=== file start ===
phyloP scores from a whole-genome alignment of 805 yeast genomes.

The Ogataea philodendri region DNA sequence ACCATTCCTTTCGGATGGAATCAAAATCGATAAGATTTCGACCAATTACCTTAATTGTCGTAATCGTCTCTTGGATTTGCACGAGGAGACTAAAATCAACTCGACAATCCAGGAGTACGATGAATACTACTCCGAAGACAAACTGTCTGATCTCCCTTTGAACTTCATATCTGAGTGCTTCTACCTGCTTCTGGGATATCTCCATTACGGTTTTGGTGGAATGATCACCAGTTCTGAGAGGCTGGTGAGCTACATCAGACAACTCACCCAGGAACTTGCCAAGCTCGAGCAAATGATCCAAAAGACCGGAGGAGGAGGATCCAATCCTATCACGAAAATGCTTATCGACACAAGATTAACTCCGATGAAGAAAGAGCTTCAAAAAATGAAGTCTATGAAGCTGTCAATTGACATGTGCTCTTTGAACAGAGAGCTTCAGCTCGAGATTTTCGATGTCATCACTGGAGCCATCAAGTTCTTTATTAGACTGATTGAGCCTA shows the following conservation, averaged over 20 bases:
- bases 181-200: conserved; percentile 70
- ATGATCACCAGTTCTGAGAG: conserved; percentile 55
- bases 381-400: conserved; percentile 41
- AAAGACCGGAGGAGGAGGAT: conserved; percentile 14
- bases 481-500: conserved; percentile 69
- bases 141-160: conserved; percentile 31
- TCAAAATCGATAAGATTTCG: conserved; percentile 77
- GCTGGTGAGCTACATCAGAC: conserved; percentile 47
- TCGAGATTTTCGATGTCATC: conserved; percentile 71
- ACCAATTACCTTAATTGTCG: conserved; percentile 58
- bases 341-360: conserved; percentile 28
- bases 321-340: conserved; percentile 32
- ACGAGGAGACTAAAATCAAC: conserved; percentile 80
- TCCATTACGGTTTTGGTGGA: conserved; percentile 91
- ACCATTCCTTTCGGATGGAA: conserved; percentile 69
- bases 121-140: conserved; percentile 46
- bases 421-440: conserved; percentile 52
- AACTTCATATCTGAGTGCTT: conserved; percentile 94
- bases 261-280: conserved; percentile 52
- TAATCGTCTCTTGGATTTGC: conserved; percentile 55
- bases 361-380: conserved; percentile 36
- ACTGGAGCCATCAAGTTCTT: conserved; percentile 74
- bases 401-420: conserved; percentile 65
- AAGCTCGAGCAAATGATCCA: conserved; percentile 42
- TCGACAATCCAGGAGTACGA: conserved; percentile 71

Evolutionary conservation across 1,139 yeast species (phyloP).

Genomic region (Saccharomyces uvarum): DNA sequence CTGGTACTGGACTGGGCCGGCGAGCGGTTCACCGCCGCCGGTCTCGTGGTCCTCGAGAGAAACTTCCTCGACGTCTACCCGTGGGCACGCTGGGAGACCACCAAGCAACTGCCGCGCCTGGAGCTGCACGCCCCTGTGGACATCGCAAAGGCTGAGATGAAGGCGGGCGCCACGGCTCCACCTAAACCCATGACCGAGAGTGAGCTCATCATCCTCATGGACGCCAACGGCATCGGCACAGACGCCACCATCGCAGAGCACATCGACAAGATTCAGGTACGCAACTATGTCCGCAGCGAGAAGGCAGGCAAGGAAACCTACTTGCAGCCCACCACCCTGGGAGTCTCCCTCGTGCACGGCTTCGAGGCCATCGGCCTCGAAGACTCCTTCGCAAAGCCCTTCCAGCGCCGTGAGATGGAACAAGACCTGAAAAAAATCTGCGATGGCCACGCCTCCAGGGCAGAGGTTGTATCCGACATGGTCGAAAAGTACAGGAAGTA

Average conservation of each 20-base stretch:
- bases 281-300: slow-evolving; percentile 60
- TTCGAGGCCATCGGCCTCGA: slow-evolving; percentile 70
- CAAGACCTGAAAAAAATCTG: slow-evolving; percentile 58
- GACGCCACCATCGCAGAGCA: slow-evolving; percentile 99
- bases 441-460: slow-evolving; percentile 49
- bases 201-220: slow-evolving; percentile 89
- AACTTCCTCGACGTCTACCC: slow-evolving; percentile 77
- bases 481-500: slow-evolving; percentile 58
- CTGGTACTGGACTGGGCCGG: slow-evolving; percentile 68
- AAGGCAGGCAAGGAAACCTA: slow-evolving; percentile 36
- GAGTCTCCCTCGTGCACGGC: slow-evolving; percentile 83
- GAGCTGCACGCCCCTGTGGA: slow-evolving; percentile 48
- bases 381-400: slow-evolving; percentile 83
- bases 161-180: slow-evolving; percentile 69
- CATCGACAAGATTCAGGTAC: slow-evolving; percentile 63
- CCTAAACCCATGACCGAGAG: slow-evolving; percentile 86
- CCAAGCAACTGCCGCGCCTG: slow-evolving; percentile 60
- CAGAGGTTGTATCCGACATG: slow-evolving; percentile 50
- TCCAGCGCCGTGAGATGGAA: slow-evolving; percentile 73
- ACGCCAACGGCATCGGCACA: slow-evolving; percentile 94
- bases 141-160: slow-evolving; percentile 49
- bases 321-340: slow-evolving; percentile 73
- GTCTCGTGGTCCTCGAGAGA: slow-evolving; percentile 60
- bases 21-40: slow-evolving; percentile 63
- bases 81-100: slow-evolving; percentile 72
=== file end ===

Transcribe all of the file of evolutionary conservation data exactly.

phyloP scores from a whole-genome alignment of 805 yeast genomes.

The Ogataea philodendri region DNA sequence ACCATTCCTTTCGGATGGAATCAAAATCGATAAGATTTCGACCAATTACCTTAATTGTCGTAATCGTCTCTTGGATTTGCACGAGGAGACTAAAATCAACTCGACAATCCAGGAGTACGATGAATACTACTCCGAAGACAAACTGTCTGATCTCCCTTTGAACTTCATATCTGAGTGCTTCTACCTGCTTCTGGGATATCTCCATTACGGTTTTGGTGGAATGATCACCAGTTCTGAGAGGCTGGTGAGCTACATCAGACAACTCACCCAGGAACTTGCCAAGCTCGAGCAAATGATCCAAAAGACCGGAGGAGGAGGATCCAATCCTATCACGAAAATGCTTATCGACACAAGATTAACTCCGATGAAGAAAGAGCTTCAAAAAATGAAGTCTATGAAGCTGTCAATTGACATGTGCTCTTTGAACAGAGAGCTTCAGCTCGAGATTTTCGATGTCATCACTGGAGCCATCAAGTTCTTTATTAGACTGATTGAGCCTA shows the following conservation, averaged over 20 bases:
- bases 181-200: conserved; percentile 70
- ATGATCACCAGTTCTGAGAG: conserved; percentile 55
- bases 381-400: conserved; percentile 41
- AAAGACCGGAGGAGGAGGAT: conserved; percentile 14
- bases 481-500: conserved; percentile 69
- bases 141-160: conserved; percentile 31
- TCAAAATCGATAAGATTTCG: conserved; percentile 77
- GCTGGTGAGCTACATCAGAC: conserved; percentile 47
- TCGAGATTTTCGATGTCATC: conserved; percentile 71
- ACCAATTACCTTAATTGTCG: conserved; percentile 58
- bases 341-360: conserved; percentile 28
- bases 321-340: conserved; percentile 32
- ACGAGGAGACTAAAATCAAC: conserved; percentile 80
- TCCATTACGGTTTTGGTGGA: conserved; percentile 91
- ACCATTCCTTTCGGATGGAA: conserved; percentile 69
- bases 121-140: conserved; percentile 46
- bases 421-440: conserved; percentile 52
- AACTTCATATCTGAGTGCTT: conserved; percentile 94
- bases 261-280: conserved; percentile 52
- TAATCGTCTCTTGGATTTGC: conserved; percentile 55
- bases 361-380: conserved; percentile 36
- ACTGGAGCCATCAAGTTCTT: conserved; percentile 74
- bases 401-420: conserved; percentile 65
- AAGCTCGAGCAAATGATCCA: conserved; percentile 42
- TCGACAATCCAGGAGTACGA: conserved; percentile 71

Evolutionary conservation across 1,139 yeast species (phyloP).

Genomic region (Saccharomyces uvarum): DNA sequence CTGGTACTGGACTGGGCCGGCGAGCGGTTCACCGCCGCCGGTCTCGTGGTCCTCGAGAGAAACTTCCTCGACGTCTACCCGTGGGCACGCTGGGAGACCACCAAGCAACTGCCGCGCCTGGAGCTGCACGCCCCTGTGGACATCGCAAAGGCTGAGATGAAGGCGGGCGCCACGGCTCCACCTAAACCCATGACCGAGAGTGAGCTCATCATCCTCATGGACGCCAACGGCATCGGCACAGACGCCACCATCGCAGAGCACATCGACAAGATTCAGGTACGCAACTATGTCCGCAGCGAGAAGGCAGGCAAGGAAACCTACTTGCAGCCCACCACCCTGGGAGTCTCCCTCGTGCACGGCTTCGAGGCCATCGGCCTCGAAGACTCCTTCGCAAAGCCCTTCCAGCGCCGTGAGATGGAACAAGACCTGAAAAAAATCTGCGATGGCCACGCCTCCAGGGCAGAGGTTGTATCCGACATGGTCGAAAAGTACAGGAAGTA

Average conservation of each 20-base stretch:
- bases 281-300: slow-evolving; percentile 60
- TTCGAGGCCATCGGCCTCGA: slow-evolving; percentile 70
- CAAGACCTGAAAAAAATCTG: slow-evolving; percentile 58
- GACGCCACCATCGCAGAGCA: slow-evolving; percentile 99
- bases 441-460: slow-evolving; percentile 49
- bases 201-220: slow-evolving; percentile 89
- AACTTCCTCGACGTCTACCC: slow-evolving; percentile 77
- bases 481-500: slow-evolving; percentile 58
- CTGGTACTGGACTGGGCCGG: slow-evolving; percentile 68
- AAGGCAGGCAAGGAAACCTA: slow-evolving; percentile 36
- GAGTCTCCCTCGTGCACGGC: slow-evolving; percentile 83
- GAGCTGCACGCCCCTGTGGA: slow-evolving; percentile 48
- bases 381-400: slow-evolving; percentile 83
- bases 161-180: slow-evolving; percentile 69
- CATCGACAAGATTCAGGTAC: slow-evolving; percentile 63
- CCTAAACCCATGACCGAGAG: slow-evolving; percentile 86
- CCAAGCAACTGCCGCGCCTG: slow-evolving; percentile 60
- CAGAGGTTGTATCCGACATG: slow-evolving; percentile 50
- TCCAGCGCCGTGAGATGGAA: slow-evolving; percentile 73
- ACGCCAACGGCATCGGCACA: slow-evolving; percentile 94
- bases 141-160: slow-evolving; percentile 49
- bases 321-340: slow-evolving; percentile 73
- GTCTCGTGGTCCTCGAGAGA: slow-evolving; percentile 60
- bases 21-40: slow-evolving; percentile 63
- bases 81-100: slow-evolving; percentile 72